Uber Has a Very Rich Enemy in China

February 24, 2016, 10:49 AM UTC
Uber CEO Travis Kalanick speaks at a ceremony at the Baidu headquarters in Beijing on December 17, 2014. Baidu, China's leading search engine, and ride sharing company Uber announced a strategic investment and cooperation agreement on December 17. AFP PHOTO / Greg BAKER (Photo credit should read GREG BAKER/AFP/Getty Images)
Photograph by Greg Baker — AFP via Getty Images

When Uber’s Travis Kalanick admitted last week the company is losing $1 billion a year in China, most reports ascribed the loss to fierce competition from the local ride-hailing startup, Didi Kuaidi. What they then failed to mention is that, in Didi Kuaidi, Uber is facing a fierce competitor with deep pockets and big backers. And that competitor may drive Uber’s billion-dollar losses for a while.

Didi Kuaidi is a merger between two taxi hailing apps that added private cars to mirror Uber’s offerings in China. The ride-sharing startup has the strongest corner of backers in China, including Alibaba, Tencent, and a partner in Lyft, and it announced a $3 billion funding round in September. At last count, it had a valuation of more than $16 billion.

Back in September, Lyft and Didi Kuadi announced their intentions to merge apps so Lyft users in the U.S. could seamlessly use Didi in mainland China and vice versa. Lyft’s tie-up with Didi Kuaidi will expand its services to more than 300 Chinese cities, though a recent report in the Chinese press says the linked app is still a couple months away.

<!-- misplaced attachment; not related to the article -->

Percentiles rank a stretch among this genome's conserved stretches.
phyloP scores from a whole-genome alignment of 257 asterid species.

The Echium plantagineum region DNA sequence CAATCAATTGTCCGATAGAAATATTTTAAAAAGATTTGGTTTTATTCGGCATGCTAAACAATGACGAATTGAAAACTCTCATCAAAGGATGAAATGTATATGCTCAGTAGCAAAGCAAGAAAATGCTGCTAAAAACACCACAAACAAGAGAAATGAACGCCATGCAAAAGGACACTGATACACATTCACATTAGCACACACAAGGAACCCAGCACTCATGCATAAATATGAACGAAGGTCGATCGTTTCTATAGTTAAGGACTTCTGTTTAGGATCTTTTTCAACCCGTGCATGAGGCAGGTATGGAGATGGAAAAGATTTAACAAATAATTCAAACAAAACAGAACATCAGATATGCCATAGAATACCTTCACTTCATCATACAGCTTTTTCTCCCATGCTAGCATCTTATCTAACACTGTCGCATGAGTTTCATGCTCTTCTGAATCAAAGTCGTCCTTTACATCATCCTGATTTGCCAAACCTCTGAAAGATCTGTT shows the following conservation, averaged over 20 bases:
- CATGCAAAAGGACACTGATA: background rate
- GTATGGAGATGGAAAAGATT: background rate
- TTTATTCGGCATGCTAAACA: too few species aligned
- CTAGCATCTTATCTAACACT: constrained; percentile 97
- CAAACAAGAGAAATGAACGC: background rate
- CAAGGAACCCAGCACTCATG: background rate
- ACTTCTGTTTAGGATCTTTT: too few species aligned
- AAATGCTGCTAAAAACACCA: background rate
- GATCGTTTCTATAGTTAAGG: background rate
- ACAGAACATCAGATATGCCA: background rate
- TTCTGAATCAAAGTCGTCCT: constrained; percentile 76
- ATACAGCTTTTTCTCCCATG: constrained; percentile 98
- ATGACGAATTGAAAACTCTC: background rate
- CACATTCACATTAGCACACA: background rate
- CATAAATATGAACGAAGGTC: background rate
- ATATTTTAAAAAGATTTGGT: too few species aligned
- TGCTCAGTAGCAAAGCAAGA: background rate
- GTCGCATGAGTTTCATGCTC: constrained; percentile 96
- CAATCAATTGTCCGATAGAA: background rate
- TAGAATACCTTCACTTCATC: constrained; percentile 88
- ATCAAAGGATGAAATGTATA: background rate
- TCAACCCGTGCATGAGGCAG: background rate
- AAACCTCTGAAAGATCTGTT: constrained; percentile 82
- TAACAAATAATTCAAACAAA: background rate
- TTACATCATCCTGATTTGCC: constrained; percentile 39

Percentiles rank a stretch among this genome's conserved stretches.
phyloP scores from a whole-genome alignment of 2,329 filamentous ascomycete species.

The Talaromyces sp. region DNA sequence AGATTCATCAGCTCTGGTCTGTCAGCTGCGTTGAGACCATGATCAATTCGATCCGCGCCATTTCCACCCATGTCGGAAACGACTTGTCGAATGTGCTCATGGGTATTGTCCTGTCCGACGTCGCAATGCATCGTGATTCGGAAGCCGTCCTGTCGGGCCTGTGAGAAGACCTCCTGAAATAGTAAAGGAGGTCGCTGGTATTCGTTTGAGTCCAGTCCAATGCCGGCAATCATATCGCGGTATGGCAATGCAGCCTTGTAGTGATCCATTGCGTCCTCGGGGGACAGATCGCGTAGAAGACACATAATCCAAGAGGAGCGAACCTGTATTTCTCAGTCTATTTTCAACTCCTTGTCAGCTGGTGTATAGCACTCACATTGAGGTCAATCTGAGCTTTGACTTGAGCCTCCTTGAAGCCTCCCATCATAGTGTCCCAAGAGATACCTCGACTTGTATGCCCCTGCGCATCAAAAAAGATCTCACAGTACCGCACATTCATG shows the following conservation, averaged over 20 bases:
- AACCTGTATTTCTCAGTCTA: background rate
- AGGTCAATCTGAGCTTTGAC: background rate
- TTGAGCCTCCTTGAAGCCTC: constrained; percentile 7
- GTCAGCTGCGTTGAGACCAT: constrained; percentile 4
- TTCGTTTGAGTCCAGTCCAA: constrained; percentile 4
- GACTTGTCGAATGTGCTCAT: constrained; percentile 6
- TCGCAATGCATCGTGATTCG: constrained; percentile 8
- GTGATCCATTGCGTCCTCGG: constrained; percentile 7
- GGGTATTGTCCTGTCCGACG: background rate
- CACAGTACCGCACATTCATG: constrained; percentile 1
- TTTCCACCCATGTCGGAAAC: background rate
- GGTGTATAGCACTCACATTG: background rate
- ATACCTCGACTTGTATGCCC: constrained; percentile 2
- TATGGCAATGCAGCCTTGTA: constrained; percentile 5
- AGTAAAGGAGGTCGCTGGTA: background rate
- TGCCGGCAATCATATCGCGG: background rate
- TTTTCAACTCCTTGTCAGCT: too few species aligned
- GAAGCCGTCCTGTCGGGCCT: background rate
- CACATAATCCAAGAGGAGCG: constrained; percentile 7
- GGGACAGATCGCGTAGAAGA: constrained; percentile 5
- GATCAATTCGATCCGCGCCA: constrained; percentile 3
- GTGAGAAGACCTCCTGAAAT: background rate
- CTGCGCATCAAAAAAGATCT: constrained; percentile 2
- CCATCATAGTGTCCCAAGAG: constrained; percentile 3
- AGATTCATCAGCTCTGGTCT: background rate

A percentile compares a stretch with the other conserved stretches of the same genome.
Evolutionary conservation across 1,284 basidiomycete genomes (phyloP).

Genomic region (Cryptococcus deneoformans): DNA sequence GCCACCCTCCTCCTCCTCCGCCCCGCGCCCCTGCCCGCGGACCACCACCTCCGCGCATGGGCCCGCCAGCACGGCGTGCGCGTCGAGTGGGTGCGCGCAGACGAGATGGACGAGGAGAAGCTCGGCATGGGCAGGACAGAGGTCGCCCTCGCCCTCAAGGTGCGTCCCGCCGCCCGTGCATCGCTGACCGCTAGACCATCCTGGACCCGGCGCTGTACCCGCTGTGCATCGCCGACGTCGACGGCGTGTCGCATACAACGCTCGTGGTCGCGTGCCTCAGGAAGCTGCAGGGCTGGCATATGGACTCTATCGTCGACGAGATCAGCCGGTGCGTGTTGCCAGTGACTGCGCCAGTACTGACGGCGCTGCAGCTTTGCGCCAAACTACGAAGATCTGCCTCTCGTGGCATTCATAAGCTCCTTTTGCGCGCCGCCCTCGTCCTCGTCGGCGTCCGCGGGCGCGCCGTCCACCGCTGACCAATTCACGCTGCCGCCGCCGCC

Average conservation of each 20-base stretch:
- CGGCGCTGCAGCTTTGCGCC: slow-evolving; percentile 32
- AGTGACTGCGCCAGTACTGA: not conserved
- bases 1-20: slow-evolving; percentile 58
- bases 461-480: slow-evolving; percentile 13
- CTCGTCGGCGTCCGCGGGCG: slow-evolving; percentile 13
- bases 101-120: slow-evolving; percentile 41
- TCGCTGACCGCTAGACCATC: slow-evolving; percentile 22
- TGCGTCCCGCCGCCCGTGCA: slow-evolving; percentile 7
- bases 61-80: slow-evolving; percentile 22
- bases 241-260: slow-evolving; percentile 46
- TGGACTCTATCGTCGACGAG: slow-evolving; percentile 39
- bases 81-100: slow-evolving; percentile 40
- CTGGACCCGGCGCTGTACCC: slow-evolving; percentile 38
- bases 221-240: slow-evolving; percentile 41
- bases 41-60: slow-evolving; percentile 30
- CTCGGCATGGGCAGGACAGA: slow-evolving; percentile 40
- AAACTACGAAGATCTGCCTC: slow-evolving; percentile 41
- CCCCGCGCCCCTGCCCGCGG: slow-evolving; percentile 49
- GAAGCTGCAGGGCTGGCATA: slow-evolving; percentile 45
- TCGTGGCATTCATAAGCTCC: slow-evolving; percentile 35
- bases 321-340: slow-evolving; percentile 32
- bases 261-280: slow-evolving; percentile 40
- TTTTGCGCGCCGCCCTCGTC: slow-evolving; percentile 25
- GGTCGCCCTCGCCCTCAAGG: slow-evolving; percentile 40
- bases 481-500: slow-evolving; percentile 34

At the time, the partnership appeared to be an admission that both Lyft and Didi Kuadi were falling prey to Uber’s plans for global domination.

Now things seem more complicated.

Uber boasted last year of investing $1 billion in China, but it lost just as much. And its losses aren’t likely to shrink.

That being Uber’s competition—Didi Kuaidi—has very deep pockets, controls about three-quarters of the market, and isn’t going away any time soon.

By last fall, Didi Kuaidi was expected to lose more than $1 billion during the year, according to leaked documents, and its president Jean Liu admitted losses were part of the plan. “We wouldn’t be here today if it wasn’t for burning cash,” she said in September.

When the dust settles, China may end up being a money pit the likes of which Uber has never seen.